Where do you fit in on the camping scale? Find out what type of camper you are and embrace it.
Ask any camper to describe their style, and you’ll hear as many answers as you have responders. There’s no simple way to lump everyone into one single camping enthusiast group, because there are so many different ways to go about it.
Maybe you’ve got a family of four and like to relax, but maintain some comforts of home. Maybe you’re far more hardcore, and go it alone in the backcountry.
Whichever way you enjoy camping, we’re not here to judge, and you shouldn’t take your camping personality as a bad thing in any way. You’re getting outdoors, sleeping under the stars (or at least in a tent or RV), and you’re doing what millions of people do every year: camping your heart out.
Here are, by our assumptions, the four categories of campers, none of which are any better than others. But hey, if you know which category you align with, maybe it will help when it comes time to prepare for a trip and stock up on camping gear.
Often the folks who can’t easily transfer the luxuries (and sometimes necessities) of home life, but still want to travel, camp, and experience the great outdoors, go with a mobile recreational vehicle. These are often large families, perhaps with small children, making a camper a far easier and smoother method of going about things.
Small kitchens, refrigeration, electricity, and bathrooms aren’t always what comes to mind when people say “Let’s go camping,” but it still gives RVers a way to visit wild, natural places without sacrificing a hot shower, a bottle of baby formula, or a legitimate roof over their heads.
That’s not to say RVers aren’t adventurous or capable, they just choose to do it a different way. And when you think about it, can you really blame them?
The Car Camper
One step away from the RVer is the Car Camper, an equally practical and passionate camper but slightly more rugged. There’s a certain level of security permitted to Car Campers, as they’re always close enough to their own means of transportation, and should an emergency arise, they’re more covered than other camping styles.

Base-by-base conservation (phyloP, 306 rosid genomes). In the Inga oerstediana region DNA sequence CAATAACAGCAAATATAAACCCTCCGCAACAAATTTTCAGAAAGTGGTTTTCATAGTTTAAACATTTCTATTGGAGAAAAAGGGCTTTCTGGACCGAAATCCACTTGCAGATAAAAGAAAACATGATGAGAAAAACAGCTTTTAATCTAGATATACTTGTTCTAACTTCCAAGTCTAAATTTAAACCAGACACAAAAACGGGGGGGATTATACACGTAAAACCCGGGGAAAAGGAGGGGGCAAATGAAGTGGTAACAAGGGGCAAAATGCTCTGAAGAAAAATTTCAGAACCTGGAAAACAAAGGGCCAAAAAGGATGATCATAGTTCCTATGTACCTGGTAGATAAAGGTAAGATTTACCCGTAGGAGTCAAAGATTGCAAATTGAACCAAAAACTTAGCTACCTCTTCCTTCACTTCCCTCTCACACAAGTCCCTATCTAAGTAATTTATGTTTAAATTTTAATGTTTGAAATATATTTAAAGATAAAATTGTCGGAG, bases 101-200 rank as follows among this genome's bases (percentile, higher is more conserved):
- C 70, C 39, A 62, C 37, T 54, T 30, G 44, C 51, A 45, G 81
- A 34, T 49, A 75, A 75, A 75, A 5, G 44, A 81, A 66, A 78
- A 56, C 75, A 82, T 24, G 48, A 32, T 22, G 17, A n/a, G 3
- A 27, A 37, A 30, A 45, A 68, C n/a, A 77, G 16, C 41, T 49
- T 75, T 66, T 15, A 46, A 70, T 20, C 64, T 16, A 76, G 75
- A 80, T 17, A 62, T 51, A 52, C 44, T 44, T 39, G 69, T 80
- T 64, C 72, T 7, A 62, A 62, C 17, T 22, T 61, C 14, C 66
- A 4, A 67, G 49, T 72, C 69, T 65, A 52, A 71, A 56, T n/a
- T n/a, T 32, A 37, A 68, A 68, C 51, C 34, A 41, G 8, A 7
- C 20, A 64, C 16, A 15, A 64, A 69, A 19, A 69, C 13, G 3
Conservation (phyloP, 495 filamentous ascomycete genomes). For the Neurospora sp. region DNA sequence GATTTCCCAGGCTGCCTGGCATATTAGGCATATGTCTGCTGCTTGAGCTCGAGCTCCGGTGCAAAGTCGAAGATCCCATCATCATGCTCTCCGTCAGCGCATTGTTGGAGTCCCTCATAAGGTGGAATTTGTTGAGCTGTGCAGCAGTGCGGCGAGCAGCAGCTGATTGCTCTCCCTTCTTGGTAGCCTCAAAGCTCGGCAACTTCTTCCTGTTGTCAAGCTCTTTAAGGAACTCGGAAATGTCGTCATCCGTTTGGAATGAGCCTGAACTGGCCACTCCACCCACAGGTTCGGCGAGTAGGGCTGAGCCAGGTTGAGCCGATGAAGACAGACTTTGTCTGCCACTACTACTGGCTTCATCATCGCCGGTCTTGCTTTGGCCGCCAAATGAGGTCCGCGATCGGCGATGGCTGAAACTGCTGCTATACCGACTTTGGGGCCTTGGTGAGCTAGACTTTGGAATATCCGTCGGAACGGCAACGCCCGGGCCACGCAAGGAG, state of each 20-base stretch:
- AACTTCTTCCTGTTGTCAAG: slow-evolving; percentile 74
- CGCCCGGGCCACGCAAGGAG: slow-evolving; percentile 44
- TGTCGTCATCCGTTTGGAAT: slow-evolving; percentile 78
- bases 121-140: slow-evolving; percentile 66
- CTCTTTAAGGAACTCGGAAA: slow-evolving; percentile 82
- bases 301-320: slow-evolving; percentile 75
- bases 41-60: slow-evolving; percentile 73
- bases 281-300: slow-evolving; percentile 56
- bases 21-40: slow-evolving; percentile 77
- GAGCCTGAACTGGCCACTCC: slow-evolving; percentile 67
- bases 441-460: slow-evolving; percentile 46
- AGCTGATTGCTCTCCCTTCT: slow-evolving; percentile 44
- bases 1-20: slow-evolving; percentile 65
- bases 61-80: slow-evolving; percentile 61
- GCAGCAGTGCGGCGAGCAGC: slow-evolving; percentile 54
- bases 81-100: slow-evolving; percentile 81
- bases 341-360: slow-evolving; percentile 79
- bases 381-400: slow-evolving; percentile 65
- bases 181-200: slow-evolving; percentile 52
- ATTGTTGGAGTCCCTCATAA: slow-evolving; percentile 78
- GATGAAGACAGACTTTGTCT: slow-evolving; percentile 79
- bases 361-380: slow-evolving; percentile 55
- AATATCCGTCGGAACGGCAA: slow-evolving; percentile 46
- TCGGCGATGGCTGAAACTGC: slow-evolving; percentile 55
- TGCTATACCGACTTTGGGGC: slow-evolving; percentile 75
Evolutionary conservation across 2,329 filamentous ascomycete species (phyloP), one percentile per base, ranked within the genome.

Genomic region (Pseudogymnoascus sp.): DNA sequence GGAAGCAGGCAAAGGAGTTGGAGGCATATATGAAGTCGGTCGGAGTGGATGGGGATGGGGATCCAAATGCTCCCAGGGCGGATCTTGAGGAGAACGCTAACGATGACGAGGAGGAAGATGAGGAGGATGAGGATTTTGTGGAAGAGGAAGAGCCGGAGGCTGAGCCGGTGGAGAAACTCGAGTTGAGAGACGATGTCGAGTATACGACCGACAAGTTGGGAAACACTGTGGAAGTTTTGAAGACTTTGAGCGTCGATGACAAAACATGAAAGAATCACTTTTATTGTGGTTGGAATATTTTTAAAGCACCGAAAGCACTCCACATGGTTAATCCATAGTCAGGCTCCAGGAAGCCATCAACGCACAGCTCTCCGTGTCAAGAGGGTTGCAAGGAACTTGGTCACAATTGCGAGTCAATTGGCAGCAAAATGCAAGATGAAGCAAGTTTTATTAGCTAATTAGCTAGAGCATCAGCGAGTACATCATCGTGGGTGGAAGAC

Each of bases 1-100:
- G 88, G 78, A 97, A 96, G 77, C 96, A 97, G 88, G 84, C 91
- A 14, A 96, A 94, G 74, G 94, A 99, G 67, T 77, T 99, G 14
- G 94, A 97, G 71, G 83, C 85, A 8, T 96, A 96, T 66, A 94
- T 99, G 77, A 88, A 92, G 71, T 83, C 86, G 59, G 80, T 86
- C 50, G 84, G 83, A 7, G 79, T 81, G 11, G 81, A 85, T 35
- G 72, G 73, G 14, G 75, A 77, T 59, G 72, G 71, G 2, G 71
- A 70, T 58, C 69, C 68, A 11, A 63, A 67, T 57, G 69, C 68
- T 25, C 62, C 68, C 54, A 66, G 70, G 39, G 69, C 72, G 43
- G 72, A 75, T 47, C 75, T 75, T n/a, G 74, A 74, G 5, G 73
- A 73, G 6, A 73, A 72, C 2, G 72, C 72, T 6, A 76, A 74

Car Campers typically use their vehicles as the home base for their campsite, and trucks or SUVs with a large cargo areas are common. Tents are the usual sleeping means of choice, but they’re often steps away from the car, on a pre-developed campground.
This is the key to car camping; just as the name implies, if you can take your car to the spot you’re camping, you can’t exactly consider yourself in the vast wilderness. Nonetheless, Car Campers know that without much planning ahead of time, they can still maintain their camping experiences, even though they pull their coolers and s’mores ingredients from their trunk.
The Primitive Camper
Though the name might imply a little more intensity than intended, a Primitive Camper is one who takes things up a notch, and hikes into a larger area, often without developed campsites, to get their preferred method. Many of the common luxuries any general campsite (and Car Camper or RVer) would expect are not found, and often not needed, for Primitive Campers.
Being in slightly better shape, and able to take on strenuous hikes carrying all the gear (both in and out) they will need, Primitive Campers are getting closer and closer to the true sense of wilderness. Still, a trip for a Primitive Camper might last a few days, but often can’t stretch too far due to lack of available resources. Small, packable camp stoves, dehydrated food, and emergency survival kits are typically found in a Primitive Camper’s pack, but they also need room for tents, clothes, sleeping bags, water, and navigational tools.
The Primitive Campers are typically more experienced, seasoned, and accustomed to a more serious type of camping, and can find solace in the fact that they really are far, far away from it all.
The Hardcore Backpacker
By the time you’ve reached Hardcore Backpacker (and again, this isn’t a “level up” situation; if you’re a Car Camper and remain one, more power to you), you’ve turned camping into more than just an outing. It lasts longer, gets harder, and isn’t exactly for everyone.
But, a Hardcore Backpacker embodies the essence of what wilderness means, and begins to blur the line between “camper” and “survivalist.” Extended stays, foraged and hunted food, found sources of water and serious solitude mark the common characteristics of a Hardcore Backpacker’s camping experience.
That’s not to say Hardcore Backpackers deliberately put themselves in danger, but the risks are there and they know it. You’ll rarely find someone younger than their teens or older than 65 devoting themselves to the backcountry camping lifestyle.
With some ambition and a penchant for being in the wild, anyone can enjoy camping in the great outdoors. And though there are plenty of ways to do it, whatever style you fit into should be commended.
With so much camping to experience in the world’s natural places, how can it not?